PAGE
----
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Buildings that power themselves

Concordia researchers are paving the way for zero-energy design
December 7, 2016
By Meagan Boisse

Andreas Athienitis: “Without major transformations to the way we design, build and operate buildings, Canada will not be able to meet its climate goals.” Andreas Athienitis: “Without major transformations to the way we design, build and operate buildings, Canada will not be able to meet its climate goals.”

As the world wakes up to the dangers of global warming, the need to drastically reduce greenhouse gas (GHG) emissions has become glaringly apparent.

Andreas Athienitis, director of Concordia’s Centre for Zero Energy Building Studies (CZEBS) has some ideas about how we can move toward a more sustainable future.

“It has never been more imperative to bring fresh knowledge to the building engineering discipline,” says Athienitis, a professor in the Department of Building Civil and Environmental Engineering, and an NSERC/Hydro Quebec Industrial Chair. “Without major transformations to the way we design, build and operate buildings, Canada will not be able to meet its climate goals.”

One third of the country’s GHG emissions are attributed to building energy consumption. Buildings also account for 53 per cent of the nation’s electricity usage.

That’s why the CZEBS team dedicates itself to conducting cutting-edge research into clean technologies, such as solar, thermal and wind power. The mission: to make zero energy buildings — which would produce as much energy as they consume over a year — a more attainable reality.

“The technology to create not only zero energy buildings, but positive energy buildings, is already there,” says Bruno Lee, CZEB member and assistant professor of Building, Civil, and Environmental Engineering at Concordia.

“But there are two challenges. One is to further improve upon existing technologies: to optimize, combine and integrate them. The other lies in training people to actually construct these zero energy buildings.”

Lee adds that architects and engineers need to work in tandem with one another. “Deep collaboration at the early design phase is the only way to realize a truly resilient net zero environment. And as of yet, practice has yet to catch up with technology.”

Bridging the space between the lab and the community

One of the most interesting facilities at CZEBS is its Solar Simulator and Environmental Chamber, which expedites research and prepares clean tech for industry usage.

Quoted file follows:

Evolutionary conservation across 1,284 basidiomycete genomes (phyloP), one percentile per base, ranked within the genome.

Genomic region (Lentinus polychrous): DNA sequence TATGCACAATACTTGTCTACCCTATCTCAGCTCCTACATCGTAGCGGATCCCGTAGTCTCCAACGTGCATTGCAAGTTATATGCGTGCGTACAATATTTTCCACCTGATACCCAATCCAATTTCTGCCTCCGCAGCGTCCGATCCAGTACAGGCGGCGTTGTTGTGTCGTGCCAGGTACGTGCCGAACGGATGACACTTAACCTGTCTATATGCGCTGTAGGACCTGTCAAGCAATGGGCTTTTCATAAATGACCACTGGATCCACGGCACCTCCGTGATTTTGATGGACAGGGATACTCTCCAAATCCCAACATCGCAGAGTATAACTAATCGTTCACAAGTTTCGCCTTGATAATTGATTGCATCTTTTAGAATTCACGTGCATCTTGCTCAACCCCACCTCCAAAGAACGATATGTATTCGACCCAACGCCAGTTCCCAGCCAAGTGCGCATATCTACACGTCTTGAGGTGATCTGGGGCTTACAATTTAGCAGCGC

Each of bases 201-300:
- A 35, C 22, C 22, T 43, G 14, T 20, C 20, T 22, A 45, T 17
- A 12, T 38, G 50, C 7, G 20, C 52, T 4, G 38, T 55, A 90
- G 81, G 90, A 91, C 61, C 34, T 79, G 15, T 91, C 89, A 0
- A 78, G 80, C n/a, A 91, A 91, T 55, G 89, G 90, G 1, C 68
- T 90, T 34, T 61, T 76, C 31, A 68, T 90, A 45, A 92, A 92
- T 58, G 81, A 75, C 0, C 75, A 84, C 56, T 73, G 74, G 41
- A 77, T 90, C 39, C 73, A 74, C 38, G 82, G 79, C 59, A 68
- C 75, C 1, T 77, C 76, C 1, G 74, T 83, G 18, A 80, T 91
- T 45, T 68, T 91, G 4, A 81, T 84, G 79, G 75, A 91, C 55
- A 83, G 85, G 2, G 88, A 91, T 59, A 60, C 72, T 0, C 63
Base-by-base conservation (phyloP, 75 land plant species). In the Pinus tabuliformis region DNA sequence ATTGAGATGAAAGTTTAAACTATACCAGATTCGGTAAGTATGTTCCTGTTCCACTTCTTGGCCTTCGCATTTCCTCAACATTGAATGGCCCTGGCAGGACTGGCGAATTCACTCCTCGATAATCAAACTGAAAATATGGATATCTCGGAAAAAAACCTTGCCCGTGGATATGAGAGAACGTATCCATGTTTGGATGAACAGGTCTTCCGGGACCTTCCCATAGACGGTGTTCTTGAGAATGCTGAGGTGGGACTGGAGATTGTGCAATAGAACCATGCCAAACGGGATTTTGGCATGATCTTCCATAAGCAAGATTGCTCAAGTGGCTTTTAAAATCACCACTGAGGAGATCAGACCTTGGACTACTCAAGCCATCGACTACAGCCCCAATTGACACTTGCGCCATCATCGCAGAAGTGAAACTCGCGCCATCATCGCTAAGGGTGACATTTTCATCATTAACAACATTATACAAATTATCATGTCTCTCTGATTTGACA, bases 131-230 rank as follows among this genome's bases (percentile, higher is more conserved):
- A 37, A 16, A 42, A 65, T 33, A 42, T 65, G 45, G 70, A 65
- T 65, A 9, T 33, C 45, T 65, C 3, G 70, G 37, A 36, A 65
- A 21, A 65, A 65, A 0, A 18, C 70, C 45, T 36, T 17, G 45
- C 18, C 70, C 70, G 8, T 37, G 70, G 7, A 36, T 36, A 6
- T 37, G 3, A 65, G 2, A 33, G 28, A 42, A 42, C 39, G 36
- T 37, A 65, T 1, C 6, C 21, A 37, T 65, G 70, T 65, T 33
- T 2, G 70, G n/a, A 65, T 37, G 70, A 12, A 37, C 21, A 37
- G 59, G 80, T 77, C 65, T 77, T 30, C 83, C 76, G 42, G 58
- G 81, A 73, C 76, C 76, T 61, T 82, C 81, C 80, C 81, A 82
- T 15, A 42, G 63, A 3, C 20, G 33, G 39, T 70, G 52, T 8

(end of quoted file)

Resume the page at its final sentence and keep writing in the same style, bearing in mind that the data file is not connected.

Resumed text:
The facility consists of two major systems: a large-scale solar simulator reproduces natural sunlight, allowing researchers to test various solar power systems; and a two storey-high environmental chamber with a mobile solar simulator lamp that field tests building technologies under controlled environmental conditions, from the arctic to the desert.

“Research that would have taken a year to complete outside can now be done in two weeks,” says Athienitis. “It makes things possible which otherwise wouldn’t be.”

The unique facility was integral to the design, testing and integration of the special photovoltaic/thermal modules such as those used in the John Molson School of Business (MB) Building’s solar powered system.

“The MB is a living example of a building-integrated solar system,” says Athienitis, who spent years developing the original system that now generates both electricity and heat.

It’s not the only CZEBS-led project that bridges the space between the lab and the community. CZEBS was also a critical partner in the realization of the Varennes Public Library, the first institutional net-zero solar building in the country.

Athienitis and Lee are also working alongside their colleagues at CZEBS on another project to replace the Loyola Campus bus shelter with a solar-powered one.

Tomorrow’s city

Concordia leads the NSERC Smart Net-zero Energy Building Strategic Research Network, which brings together 30 researchers from 15 Canadian universities and partners from government and industry.

“Our goal is to influence long-term national policy on the design of net-zero energy buildings and communities,” says Athienitis.

“This is a huge new industry, and one of the biggest areas of growth in terms of new technologies and jobs,” he adds, noting how busy the centre has been since it was officially recognized five years ago.

While both he and Lee agree it’s going to take a while for net-zero buildings to become the norm, they say that’s where the technology is heading.

“It is possible to have a net-zero city. We're still far from it yet, and of course it will take some time, but you could have a city that is self-sufficient. And I think that’s the future,” says Athienitis.

Find out more about Concordia’s Centre for Zero Energy Building Studies (CZEBS).


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